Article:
Sunday, 17 September 2017

Hidden Bangkok - An Insiders Guide to the City


Readers, as you may have seen over on Instagram, I’m just back from Thailand. I first went as a backpacker when I was 22.  We island hopped, wore very printed textiles, carried backpacks and went to Full Moon.  7 years on, we had a much more refined couples affair.  I’m hoping to pop a few posts up from this trip, but I’ll start tonight with Hidden Bangkok.

Bangkok used to get a bit of a bad name as a seedy city, covered with neon lights and dodgy backstreet alleyways. Now, that couldn’t be further from the truth.  Yes, there are still some “interesting” streets and sights, but on the whole, it’s a bustling metropolitan city and a fusion of east meets west.  This was my third visit to Bangkok and this time, because I’d seen most of the main tourist sites, felt we could dig into the heart of the city a little further.

Today I’m featuring some great hidden spots in Bangkok that you might not fall over on the tourist trail…

A  Place To Lay Your Head

This time we stayed in Chinatown – it’s a bit off the transport links – nearest metro is about a 10 minute walk at Hua Lamphong and not near the Sky Train, but don’t let that put you off.  The cheapest “superior” room at the Shanghai Mansion is about £50 a night and for that you’ll get a big bed, decent en suite and a clean, Chinese themed hotel with a jazz bar in reception, good cocktails, an on site spa and some huge fish in pond.  It’s also right on the main street of Chinatown – with street food galore (see next point).

Embrace The Street Food

As mentioned above, the heart of Chinatown is the perfect place to try some of Bangkok’s famous street food.  There were endless choices available on Th Yaowarat and a short walk down the street – out of the hotel, go right, cross the road, led us to the best Pad Thai we’d had all holiday.  I can only describe it by the family affair with some plastic chairs, where somebody makes the dumplings and next door the girl and guy are cooking up the pad thai at lightning speed.   If you manage to find it based on those instructions, I’ll be delighted.   I also had the best spring rolls of my life – about 8 fried beauties for 70p.  Now, even harder instructions – the spring roll lady is fairly elderly and her stall is down one of the side streets.  If you come out of Shanghai Mansion, go right, head down the road Th Yaowarat, it’s on that side, in one of the side streets off to the right. Again, if you find it, I’ll be delighted.
chinatown streetfood bangkok

Don’t be scared to embrace street eating – just take a safety first approach.  Look for vendors that are busy and are feeding locals as well as tourists.  If it’s roasting hot and there’s no signs of refrigeration, watch meats and seafood. Perhaps your first attempt at Oysters should be from a restaurant?! We were absolutely fine and ate street food many times during our stay in Thailand – everything from traditional dishes to fried potato with pizza seasoning, then dumplings, gyoza, waffles on a stick with sprinkles, spring rolls and ice cream.  For those on a budget, you’ll get fantastic cheap eats – our favourite pad thai was less than £5 for BOTH OF US and that included a couple of beers and a side portion of dumplings. Bargain.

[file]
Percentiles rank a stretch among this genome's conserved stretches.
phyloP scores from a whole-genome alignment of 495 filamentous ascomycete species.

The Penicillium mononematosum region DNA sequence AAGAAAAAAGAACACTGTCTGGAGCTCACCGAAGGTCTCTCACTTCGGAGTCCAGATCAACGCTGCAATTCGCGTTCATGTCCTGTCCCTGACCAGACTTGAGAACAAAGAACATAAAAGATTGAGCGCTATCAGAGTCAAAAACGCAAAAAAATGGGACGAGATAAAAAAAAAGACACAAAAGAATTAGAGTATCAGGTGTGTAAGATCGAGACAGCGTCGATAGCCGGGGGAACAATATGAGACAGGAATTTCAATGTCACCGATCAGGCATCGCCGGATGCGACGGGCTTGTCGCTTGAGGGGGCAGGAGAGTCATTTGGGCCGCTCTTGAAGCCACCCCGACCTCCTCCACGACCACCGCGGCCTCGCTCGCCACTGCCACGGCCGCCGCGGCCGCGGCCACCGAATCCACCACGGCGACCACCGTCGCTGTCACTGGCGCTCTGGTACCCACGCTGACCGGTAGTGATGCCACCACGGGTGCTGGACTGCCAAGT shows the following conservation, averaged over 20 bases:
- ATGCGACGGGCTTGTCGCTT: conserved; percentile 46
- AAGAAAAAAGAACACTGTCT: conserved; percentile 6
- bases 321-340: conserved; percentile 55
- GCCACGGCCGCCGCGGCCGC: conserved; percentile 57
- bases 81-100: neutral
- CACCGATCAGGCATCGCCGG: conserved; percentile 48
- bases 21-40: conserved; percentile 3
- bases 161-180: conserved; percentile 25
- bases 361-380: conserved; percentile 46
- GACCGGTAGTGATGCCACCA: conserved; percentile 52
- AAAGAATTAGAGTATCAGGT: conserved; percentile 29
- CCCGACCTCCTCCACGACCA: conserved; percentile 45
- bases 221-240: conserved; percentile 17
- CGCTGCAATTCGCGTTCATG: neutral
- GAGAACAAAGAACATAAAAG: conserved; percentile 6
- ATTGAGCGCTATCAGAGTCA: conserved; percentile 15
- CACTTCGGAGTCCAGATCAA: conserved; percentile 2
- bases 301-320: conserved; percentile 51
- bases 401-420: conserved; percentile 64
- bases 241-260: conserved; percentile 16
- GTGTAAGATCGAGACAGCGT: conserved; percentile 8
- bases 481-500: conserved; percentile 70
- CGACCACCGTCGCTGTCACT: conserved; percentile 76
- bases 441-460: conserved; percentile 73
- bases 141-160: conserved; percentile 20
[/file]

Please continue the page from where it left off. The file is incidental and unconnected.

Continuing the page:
pad thai streetfood bangkok


Visit a Sky Bar

With all the money you’ve saved on food, you can afford to splurge on one night out that’s a bit special. Bangkok has a number of great sky bars where you can buy a drink and sit out on the terrace admiring the skyscrapers and twinkling lights of the streets below you.  I can’t speak for them all, but we visited the Speakeasy at the Hotel Muse located on the 24th floor.  Uber is dirt cheap in Bangkok, so even if you are a bit away, it’s worth the journey.  Everything is dark wood, 1920s themed indoors – the cocktail bar is out on the terrace – and the music is good.  We went on a Friday night about 8.30pm and managed to get a table outdoors however, it had started to get pretty full as we left to go to dinner.
bangkok skyline
Views from Speakeasy on 24th Floor of Hotel Muse 

Beers by The Chaoporya

The famous river that runs through the city is a hotbed of water traffic – from commuter boats to neon lit dinner cruises.  If you fancy a beer off the beaten track (and some food if you are hungry) look no further than the Samsara bar.  It’s about a 5 minute walk from Th Yaowarat and not that far from the Hua Lamphong MRT Metro Station.  It’s literally a cabin type structure with about 6 tables – some of which are right on the water.  It’s a little difficult to find as it’s a bit of walking down an alleyway, searching for the right door, but this all adds to the fun.  There are a fair few cats living in the place – pets I presume.  The venue has a small handwritten menu and once they are out of something it’s scored off.  We didn’t eat dinner, but we did enjoy a beer by the river and some hot nuts whilst enjoying the view and watching the river cruises sail into the night. 

Wanderlust

A great spot attached to a hostel, Wanderlust is an Aussie style cafe with good coffees and has an epic brunch menu.  We were the only people in when we got there, but the brunch was amazing. It’s on the way to the Golden Budda, so if that’s on the list to visit, keep Wanderlust in mind.  They have craft sodas, free wifi, a bit of a hipster vibe and serve on wood and in skillets (sorry plate lovers) but the food is freshly cooked and is worth the wait.   See photo.
brunch at wanderlust bangkok



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